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Biden: Trump Hasn't Done Enough to Address Ethics Concerns, 'May Sink in the Swamp'

In an exit interview with NBC News’ Andrea Mitchell, Vice President Joe Biden said President-elect Donald Trump should do more to address criticism of his potential business conflicts of interest. ‘He may sink in the swamp,’ Biden added, referencing Trump’s campaign pledge to ‘drain the swamp’ in Washington. Biden also addressed the controversy around the explosive unverified dossier linking Trump to Russia. Biden said the intelligence community felt an ‘obligation to inform not only us but the president-elect that this was out there.’ You can see more of the interview tonight on ‘NBC Nightly News with Lester Holt.’
Image: Joe Biden
Vice President Joe Biden talks with NBC's Andrea Mitchell.NBC News

Despite Donald Trump's campaign pledge to "drain the swamp" in Washington, the president-elect hasn't "done enough" to address his own ethics issues and potential business conflicts, Vice President Joe Biden told NBC News' Andrea Mitchell on Thursday.

"I don't think he's done enough and he may sink in the swamp," Biden said, referring to Trump's refusal to release his taxes and other issues concerning his vast business holdings. "If you don't drain it, you sink in it."

See more of Andrea Mitchell's one-on-one interview with Biden on 'NBC Nightly News'

"Are you going to be president or are you going to be a businessman? You don't do both. You ran for the most coveted office in the world," Biden added.

Trump vowed in a new ethics plan outlined on Wednesday that his business interests would not pose a problem — but Biden said his financial deals shouldn't even be brought up now that he's been elected.

Vice President Joe Biden talks with NBC's Andrea Mitchell.NBC News

"Focus on your job. That's the job," he said.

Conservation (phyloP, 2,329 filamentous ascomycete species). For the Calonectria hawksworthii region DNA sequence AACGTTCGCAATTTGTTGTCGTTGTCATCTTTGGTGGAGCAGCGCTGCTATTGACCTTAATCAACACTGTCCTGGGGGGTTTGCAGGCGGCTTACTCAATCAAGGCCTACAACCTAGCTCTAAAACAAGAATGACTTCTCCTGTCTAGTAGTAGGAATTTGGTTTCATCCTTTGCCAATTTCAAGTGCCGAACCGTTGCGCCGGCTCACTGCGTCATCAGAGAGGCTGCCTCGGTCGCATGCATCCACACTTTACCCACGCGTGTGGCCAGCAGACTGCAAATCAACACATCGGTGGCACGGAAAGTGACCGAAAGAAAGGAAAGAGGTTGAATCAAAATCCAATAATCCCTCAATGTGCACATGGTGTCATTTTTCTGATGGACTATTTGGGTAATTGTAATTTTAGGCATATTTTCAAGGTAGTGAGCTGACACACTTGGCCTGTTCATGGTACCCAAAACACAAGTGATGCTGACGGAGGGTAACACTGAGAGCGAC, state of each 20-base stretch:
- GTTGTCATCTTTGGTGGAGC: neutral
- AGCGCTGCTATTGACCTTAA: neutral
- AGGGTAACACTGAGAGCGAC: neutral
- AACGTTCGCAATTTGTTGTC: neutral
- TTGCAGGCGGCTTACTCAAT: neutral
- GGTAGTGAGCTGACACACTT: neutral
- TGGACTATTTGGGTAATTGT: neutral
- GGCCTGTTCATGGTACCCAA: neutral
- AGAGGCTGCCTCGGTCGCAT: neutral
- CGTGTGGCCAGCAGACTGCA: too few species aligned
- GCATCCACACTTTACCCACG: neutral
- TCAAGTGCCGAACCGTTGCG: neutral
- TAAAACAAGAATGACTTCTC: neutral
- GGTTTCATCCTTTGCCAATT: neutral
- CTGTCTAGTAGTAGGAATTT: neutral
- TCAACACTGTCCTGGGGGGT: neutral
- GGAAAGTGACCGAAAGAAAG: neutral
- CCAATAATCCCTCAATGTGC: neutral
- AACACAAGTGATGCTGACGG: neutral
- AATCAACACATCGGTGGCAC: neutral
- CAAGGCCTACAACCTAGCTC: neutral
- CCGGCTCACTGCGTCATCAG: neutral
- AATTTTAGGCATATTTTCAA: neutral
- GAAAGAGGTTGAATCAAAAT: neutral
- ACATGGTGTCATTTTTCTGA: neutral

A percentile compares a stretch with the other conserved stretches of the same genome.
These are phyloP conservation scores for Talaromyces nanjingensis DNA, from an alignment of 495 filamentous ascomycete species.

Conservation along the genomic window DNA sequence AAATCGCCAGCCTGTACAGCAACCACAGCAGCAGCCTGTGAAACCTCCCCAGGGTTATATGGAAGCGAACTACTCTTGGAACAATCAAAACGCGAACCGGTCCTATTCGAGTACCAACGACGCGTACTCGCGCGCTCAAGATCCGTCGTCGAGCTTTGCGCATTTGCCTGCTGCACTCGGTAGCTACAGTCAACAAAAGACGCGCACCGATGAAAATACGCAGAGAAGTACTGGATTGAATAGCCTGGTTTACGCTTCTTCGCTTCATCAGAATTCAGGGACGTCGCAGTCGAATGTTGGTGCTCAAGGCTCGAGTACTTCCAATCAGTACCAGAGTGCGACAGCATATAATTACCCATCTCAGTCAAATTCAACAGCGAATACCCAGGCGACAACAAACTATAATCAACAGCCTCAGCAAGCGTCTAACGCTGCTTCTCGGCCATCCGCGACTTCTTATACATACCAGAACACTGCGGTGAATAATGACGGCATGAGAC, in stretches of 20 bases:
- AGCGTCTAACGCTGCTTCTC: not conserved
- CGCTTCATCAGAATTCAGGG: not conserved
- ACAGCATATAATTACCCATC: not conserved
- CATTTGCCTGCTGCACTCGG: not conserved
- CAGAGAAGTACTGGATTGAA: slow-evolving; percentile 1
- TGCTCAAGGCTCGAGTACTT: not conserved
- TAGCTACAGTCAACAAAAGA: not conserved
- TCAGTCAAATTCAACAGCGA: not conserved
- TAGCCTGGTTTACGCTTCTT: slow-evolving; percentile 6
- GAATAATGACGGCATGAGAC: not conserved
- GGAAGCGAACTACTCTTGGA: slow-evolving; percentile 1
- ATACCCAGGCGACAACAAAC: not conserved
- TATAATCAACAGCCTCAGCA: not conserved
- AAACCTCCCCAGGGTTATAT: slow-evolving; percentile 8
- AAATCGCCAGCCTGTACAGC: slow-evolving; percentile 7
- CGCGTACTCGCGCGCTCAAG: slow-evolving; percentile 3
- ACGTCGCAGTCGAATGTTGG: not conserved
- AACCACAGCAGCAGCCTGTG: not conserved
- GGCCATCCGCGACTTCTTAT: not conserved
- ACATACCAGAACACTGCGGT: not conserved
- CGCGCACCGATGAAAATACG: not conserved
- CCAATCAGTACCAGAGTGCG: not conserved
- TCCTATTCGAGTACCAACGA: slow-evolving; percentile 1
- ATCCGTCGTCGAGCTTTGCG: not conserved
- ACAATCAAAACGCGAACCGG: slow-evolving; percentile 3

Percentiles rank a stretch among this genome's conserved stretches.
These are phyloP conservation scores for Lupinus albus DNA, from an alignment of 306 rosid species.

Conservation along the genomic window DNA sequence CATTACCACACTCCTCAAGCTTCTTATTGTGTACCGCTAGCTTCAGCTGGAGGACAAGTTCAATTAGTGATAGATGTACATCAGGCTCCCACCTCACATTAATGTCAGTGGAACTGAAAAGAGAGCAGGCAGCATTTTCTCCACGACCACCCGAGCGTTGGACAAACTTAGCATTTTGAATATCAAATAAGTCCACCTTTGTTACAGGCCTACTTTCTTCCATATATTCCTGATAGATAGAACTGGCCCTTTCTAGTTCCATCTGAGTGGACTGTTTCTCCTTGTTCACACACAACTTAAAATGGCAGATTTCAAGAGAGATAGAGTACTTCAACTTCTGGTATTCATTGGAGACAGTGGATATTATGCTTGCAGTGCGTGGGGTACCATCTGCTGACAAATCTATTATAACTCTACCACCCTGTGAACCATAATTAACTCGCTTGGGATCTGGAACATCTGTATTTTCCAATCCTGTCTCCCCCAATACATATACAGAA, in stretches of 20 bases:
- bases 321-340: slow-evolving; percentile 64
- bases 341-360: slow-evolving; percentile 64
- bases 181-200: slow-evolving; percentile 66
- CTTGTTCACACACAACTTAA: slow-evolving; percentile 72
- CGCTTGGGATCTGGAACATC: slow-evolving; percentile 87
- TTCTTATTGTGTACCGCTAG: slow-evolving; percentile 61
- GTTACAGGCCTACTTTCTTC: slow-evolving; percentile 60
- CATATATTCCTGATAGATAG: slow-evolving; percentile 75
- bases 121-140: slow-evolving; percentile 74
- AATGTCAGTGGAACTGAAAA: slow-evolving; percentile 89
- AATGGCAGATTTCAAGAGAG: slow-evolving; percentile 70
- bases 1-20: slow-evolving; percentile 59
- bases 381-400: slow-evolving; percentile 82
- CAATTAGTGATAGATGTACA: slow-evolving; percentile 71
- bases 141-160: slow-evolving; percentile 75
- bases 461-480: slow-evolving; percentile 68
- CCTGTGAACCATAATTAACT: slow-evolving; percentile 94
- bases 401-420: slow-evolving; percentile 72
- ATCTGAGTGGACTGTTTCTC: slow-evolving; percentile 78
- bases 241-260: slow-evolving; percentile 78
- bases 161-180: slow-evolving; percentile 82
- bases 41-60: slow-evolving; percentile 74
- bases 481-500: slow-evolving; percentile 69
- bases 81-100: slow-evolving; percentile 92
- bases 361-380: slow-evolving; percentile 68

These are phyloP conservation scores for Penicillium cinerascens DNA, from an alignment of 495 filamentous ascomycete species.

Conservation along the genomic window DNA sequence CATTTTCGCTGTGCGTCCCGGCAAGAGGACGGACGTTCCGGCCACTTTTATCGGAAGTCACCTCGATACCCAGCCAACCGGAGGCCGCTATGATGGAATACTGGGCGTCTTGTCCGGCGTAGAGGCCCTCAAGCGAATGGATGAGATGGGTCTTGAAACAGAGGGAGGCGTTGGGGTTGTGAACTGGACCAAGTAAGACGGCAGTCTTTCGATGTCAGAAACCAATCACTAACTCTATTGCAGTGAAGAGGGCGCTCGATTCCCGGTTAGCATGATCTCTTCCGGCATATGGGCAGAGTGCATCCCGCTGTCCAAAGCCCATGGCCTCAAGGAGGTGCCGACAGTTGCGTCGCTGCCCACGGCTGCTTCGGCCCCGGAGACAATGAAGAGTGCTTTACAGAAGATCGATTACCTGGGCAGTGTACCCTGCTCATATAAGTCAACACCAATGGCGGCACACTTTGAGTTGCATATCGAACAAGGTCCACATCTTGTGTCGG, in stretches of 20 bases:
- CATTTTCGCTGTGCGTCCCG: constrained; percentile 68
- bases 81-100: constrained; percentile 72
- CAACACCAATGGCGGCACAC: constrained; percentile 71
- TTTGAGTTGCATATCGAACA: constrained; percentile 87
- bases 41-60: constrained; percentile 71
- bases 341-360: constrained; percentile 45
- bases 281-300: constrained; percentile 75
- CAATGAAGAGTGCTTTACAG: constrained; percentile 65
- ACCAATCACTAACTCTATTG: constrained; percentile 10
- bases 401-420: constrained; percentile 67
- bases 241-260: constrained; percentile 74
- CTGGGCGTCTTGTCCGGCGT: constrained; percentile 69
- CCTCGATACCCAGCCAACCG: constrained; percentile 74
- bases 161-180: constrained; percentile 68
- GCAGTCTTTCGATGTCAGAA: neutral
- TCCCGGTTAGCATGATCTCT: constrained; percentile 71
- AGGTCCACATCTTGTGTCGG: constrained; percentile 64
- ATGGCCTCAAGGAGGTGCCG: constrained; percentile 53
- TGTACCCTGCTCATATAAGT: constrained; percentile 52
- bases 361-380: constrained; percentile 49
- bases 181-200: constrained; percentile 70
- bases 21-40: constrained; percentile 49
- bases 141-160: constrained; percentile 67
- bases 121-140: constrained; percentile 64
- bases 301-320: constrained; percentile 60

In the wide-ranging interview, Biden also touched on Trump's differences with the intelligence community, Vladimir Putin, and the vice president's cancer moonshot program.

Related: White House Proposes $1 Billion for Cancer ‘Moonshot’

Biden addressed the controversy around an explosive, unverified report that Russia had compromising information on Trump, and criticized Trump for denigrating U.S. intelligence in public statements, including on Twitter.

In response to a question about whether it had been a mistake for the U.S. intelligence community to include a summary of that report in briefing materials, Biden said officials felt an "obligation to inform not only us but the president-elect that this was out there."

Trump on Wednesday held his first press conference in six months, a testy briefing in which he sparred with reporters over the unverified report. In a tweet early Wednesday, Trump lashed out at the intelligence community, saying of the leak of the report: "Are we living in Nazi Germany?"

Biden told NBC News he hopes Trump will adopt a more favorable view of U.S. intelligence after being sworn in.

"Once he has the mantle of being president, sitting behind that desk every morning, my hope and expectation is that he will become significantly more informed how they work, how they function, how good they are," Biden said.

Biden said he didn't regret not running against Trump because "I just wasn't prepared to do it after I lost my son." But, he added, "Do I regret that my point of view is not going to be reflected in the next administration because we have Mr. Trump? Yeah, I do regret that."

Comparing the end of the Obama era to the final days of high school, when students pass around yearbooks, he joked his yearbook quote to Trump would be: "Lots of luck in your senior year, Mr. Trump."

Biden praised Obama as a "truly, truly decent man," and said, "I admire him. This man has more backbone, more integrity than any president I've ever worked with. And I've worked with eight presidents."

Michelle Obama, Biden added, "is the finest first lady in history."

"The whole world looks at her and she conveys America," he said.

Biden on Sunday is scheduled to make a swansong visit to Ukraine, one of the nations that has expressed anxiety over the incoming presidency following a Trump remark that he wasn't sure whether some European states should have NATO protection from neighboring Russia until they "have fulfilled their obligations to us."